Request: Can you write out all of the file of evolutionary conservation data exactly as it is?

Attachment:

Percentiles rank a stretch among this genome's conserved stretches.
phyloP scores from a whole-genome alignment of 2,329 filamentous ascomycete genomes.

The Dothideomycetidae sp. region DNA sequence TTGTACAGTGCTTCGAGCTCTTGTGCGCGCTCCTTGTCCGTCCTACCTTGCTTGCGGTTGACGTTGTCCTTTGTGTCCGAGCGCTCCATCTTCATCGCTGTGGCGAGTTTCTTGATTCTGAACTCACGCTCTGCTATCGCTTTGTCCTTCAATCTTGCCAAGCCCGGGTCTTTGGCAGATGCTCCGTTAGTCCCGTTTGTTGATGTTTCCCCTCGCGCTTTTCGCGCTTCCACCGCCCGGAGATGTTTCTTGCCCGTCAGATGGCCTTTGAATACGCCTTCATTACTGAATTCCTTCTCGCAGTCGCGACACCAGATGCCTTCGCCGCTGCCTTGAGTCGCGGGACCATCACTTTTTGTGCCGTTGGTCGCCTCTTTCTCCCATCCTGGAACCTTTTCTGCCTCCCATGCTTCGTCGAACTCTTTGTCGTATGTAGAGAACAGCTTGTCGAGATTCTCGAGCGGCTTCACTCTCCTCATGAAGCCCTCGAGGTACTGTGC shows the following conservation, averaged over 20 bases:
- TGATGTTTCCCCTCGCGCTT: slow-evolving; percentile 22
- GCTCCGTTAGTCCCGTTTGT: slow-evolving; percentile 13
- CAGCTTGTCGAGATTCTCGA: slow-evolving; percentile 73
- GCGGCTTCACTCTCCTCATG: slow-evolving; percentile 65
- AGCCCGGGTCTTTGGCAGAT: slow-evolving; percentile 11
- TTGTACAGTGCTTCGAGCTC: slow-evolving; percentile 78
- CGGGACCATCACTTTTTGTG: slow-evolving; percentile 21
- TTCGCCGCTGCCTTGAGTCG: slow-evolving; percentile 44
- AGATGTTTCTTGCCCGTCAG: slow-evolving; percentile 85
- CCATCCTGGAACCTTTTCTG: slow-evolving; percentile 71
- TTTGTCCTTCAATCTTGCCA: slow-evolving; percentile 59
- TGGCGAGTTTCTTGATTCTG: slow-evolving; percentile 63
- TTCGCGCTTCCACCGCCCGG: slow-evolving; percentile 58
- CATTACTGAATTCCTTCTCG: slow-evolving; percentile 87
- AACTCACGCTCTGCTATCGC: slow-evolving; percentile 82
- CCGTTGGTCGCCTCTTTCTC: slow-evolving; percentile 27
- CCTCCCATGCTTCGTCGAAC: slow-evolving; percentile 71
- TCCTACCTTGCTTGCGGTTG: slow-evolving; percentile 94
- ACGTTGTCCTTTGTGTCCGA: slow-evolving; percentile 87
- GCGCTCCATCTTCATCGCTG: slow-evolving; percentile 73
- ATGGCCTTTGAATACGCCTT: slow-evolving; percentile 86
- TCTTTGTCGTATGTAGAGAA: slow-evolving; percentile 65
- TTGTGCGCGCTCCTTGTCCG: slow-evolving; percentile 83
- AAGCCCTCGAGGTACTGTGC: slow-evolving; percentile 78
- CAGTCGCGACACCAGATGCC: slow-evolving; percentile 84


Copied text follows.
Percentiles rank a stretch among this genome's conserved stretches.
phyloP scores from a whole-genome alignment of 2,329 filamentous ascomycete genomes.

The Dothideomycetidae sp. region DNA sequence TTGTACAGTGCTTCGAGCTCTTGTGCGCGCTCCTTGTCCGTCCTACCTTGCTTGCGGTTGACGTTGTCCTTTGTGTCCGAGCGCTCCATCTTCATCGCTGTGGCGAGTTTCTTGATTCTGAACTCACGCTCTGCTATCGCTTTGTCCTTCAATCTTGCCAAGCCCGGGTCTTTGGCAGATGCTCCGTTAGTCCCGTTTGTTGATGTTTCCCCTCGCGCTTTTCGCGCTTCCACCGCCCGGAGATGTTTCTTGCCCGTCAGATGGCCTTTGAATACGCCTTCATTACTGAATTCCTTCTCGCAGTCGCGACACCAGATGCCTTCGCCGCTGCCTTGAGTCGCGGGACCATCACTTTTTGTGCCGTTGGTCGCCTCTTTCTCCCATCCTGGAACCTTTTCTGCCTCCCATGCTTCGTCGAACTCTTTGTCGTATGTAGAGAACAGCTTGTCGAGATTCTCGAGCGGCTTCACTCTCCTCATGAAGCCCTCGAGGTACTGTGC shows the following conservation, averaged over 20 bases:
- TGATGTTTCCCCTCGCGCTT: slow-evolving; percentile 22
- GCTCCGTTAGTCCCGTTTGT: slow-evolving; percentile 13
- CAGCTTGTCGAGATTCTCGA: slow-evolving; percentile 73
- GCGGCTTCACTCTCCTCATG: slow-evolving; percentile 65
- AGCCCGGGTCTTTGGCAGAT: slow-evolving; percentile 11
- TTGTACAGTGCTTCGAGCTC: slow-evolving; percentile 78
- CGGGACCATCACTTTTTGTG: slow-evolving; percentile 21
- TTCGCCGCTGCCTTGAGTCG: slow-evolving; percentile 44
- AGATGTTTCTTGCCCGTCAG: slow-evolving; percentile 85
- CCATCCTGGAACCTTTTCTG: slow-evolving; percentile 71
- TTTGTCCTTCAATCTTGCCA: slow-evolving; percentile 59
- TGGCGAGTTTCTTGATTCTG: slow-evolving; percentile 63
- TTCGCGCTTCCACCGCCCGG: slow-evolving; percentile 58
- CATTACTGAATTCCTTCTCG: slow-evolving; percentile 87
- AACTCACGCTCTGCTATCGC: slow-evolving; percentile 82
- CCGTTGGTCGCCTCTTTCTC: slow-evolving; percentile 27
- CCTCCCATGCTTCGTCGAAC: slow-evolving; percentile 71
- TCCTACCTTGCTTGCGGTTG: slow-evolving; percentile 94
- ACGTTGTCCTTTGTGTCCGA: slow-evolving; percentile 87
- GCGCTCCATCTTCATCGCTG: slow-evolving; percentile 73
- ATGGCCTTTGAATACGCCTT: slow-evolving; percentile 86
- TCTTTGTCGTATGTAGAGAA: slow-evolving; percentile 65
- TTGTGCGCGCTCCTTGTCCG: slow-evolving; percentile 83
- AAGCCCTCGAGGTACTGTGC: slow-evolving; percentile 78
- CAGTCGCGACACCAGATGCC: slow-evolving; percentile 84